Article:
When should barricade tape be used in the workplace?
What kind of situations call for barricade tape? When should we use it instead of warning signs?
Safety professionals use tapes like these as temporary, immediate, portable, and easily installed barricades.
The intended use of this important safety product is straightforward: the creation of a perimeter guard or barrier around an identified hazardous area. ANSI Standard Z535.5-2011 (R2017) provides the detailed information and standards regarding this subject.
When to Use Barricade Tape
Barricade tape should be used in IDLH (immediately dangerous to life and health) situations when we have an identified hazard or a potentially hazardous situation that requires an immediate barrier around it. It is primarily used to identify the perimeter for workers, responders, and the general public. It is also used to prevent or control access to emergency sites and to assist in the control of traffic and pedestrian flow. They are also commonly used for crowd control, or to identify areas that the public cannot access on company property.
Barricade tape should only be used as a temporary measure. They are used most often by first responders in advance of the application of more permanent physical barriers.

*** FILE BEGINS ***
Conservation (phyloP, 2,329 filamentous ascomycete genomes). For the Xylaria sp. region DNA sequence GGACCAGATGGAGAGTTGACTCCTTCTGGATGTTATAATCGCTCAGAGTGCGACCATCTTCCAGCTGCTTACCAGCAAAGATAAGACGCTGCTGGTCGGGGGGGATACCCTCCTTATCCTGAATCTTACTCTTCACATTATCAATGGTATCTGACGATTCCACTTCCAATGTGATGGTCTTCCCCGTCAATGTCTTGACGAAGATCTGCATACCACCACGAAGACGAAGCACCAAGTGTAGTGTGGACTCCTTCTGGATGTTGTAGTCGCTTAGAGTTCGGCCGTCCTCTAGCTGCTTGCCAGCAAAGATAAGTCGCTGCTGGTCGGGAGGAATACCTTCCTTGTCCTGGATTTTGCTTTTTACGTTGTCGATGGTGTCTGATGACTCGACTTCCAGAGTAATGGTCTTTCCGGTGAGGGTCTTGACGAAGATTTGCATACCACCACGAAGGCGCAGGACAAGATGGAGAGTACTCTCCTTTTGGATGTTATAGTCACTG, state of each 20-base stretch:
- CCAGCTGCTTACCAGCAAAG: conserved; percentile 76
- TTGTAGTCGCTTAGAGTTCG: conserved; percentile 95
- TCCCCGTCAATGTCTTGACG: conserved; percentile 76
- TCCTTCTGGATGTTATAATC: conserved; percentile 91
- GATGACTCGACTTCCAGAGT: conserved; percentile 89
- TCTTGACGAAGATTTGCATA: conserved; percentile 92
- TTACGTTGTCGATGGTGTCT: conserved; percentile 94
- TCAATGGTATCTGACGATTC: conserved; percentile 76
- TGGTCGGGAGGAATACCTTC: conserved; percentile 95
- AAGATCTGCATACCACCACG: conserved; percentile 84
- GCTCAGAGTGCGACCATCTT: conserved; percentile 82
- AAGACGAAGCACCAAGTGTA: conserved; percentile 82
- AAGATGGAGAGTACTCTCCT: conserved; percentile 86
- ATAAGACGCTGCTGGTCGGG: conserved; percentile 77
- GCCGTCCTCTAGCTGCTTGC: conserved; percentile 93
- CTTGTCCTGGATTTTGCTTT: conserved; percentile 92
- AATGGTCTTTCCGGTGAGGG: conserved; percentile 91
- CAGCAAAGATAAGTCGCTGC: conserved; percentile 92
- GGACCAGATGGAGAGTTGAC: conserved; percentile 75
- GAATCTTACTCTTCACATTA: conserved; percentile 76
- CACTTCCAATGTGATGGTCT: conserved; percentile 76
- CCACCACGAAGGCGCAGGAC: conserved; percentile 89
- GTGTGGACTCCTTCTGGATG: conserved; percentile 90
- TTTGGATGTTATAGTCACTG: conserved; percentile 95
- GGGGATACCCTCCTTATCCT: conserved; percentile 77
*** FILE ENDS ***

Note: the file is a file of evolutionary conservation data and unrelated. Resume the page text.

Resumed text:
Types of Barricade Tape
There are many types of barricade tape on the market and they are labelled for different purposes. These labeled tapes provide additional information for those at the worksite, including the public. They are often color-coded to add additional visual reference to printed information.
Yellow tape with black crosshatchings and words such as "CAUTION - DO NOT ENTER" and "WARNING" or "POLICE LINE- DO NOT CROSS" are examples of barricade tapes we've all seen and understood. Another is a bright red tape with "DANGER" printed on it. The tapes are often available with reflective coatings to increase visibility.
The real beauty of the tapes is that they are portable and must be a part of any organization’s emergency response tools. Every safety professional who responds to incidents should have a couple of rolls in their go bag.
If you want to learn more about barricade tapes, I recommend consulting OSHA's 29 CFR Part 1926, which provides a great deal of information about this product.
Written by Henry Skjerven
Mr. Skjerven has consulted professionally for over 27 years, with extensive Canadian experience, literally from coast to coast but with a home base in Western Canada. His experience ranges from marketing, adult education, and heavy transportation (rail) to municipal public works, fleet and transportation, oil and gas construction in the tar sands, emergency response (Fire and Ambulance), Public Works, Parks and Recreation, Security, as well as human resources and software systems, including enterprise style projects.Full Bio